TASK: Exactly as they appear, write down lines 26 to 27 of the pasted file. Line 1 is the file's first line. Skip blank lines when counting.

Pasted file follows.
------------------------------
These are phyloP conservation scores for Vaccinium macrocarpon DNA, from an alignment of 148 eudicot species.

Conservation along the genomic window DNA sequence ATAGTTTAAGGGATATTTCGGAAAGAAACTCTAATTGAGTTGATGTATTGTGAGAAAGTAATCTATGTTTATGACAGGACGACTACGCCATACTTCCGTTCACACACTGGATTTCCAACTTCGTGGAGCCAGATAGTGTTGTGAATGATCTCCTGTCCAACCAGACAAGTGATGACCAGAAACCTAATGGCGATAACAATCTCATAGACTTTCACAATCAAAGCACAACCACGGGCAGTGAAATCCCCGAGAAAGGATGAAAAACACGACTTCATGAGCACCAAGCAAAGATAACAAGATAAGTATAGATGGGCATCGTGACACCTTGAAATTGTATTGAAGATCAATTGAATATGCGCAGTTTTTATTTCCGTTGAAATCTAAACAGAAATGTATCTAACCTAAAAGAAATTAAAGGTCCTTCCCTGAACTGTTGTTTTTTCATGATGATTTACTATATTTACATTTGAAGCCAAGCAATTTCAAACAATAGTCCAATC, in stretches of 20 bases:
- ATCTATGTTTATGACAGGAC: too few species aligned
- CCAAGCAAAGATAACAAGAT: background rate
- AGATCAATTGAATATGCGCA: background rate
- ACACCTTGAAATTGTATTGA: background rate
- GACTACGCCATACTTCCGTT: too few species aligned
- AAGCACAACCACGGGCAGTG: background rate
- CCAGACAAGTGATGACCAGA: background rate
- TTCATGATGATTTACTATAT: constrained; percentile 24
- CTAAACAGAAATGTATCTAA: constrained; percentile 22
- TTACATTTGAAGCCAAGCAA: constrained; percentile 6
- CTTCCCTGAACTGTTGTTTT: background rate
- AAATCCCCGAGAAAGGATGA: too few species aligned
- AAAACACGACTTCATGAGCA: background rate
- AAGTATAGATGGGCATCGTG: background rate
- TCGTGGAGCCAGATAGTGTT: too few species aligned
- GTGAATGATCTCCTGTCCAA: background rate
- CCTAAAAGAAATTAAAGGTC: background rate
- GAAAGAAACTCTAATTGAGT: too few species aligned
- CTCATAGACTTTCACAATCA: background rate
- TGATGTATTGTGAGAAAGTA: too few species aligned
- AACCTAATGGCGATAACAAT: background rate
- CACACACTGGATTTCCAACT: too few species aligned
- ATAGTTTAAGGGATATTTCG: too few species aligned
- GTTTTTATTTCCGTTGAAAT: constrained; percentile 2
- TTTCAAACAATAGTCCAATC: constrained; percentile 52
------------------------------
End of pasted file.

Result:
- GTTTTTATTTCCGTTGAAAT: constrained; percentile 2
- TTTCAAACAATAGTCCAATC: constrained; percentile 52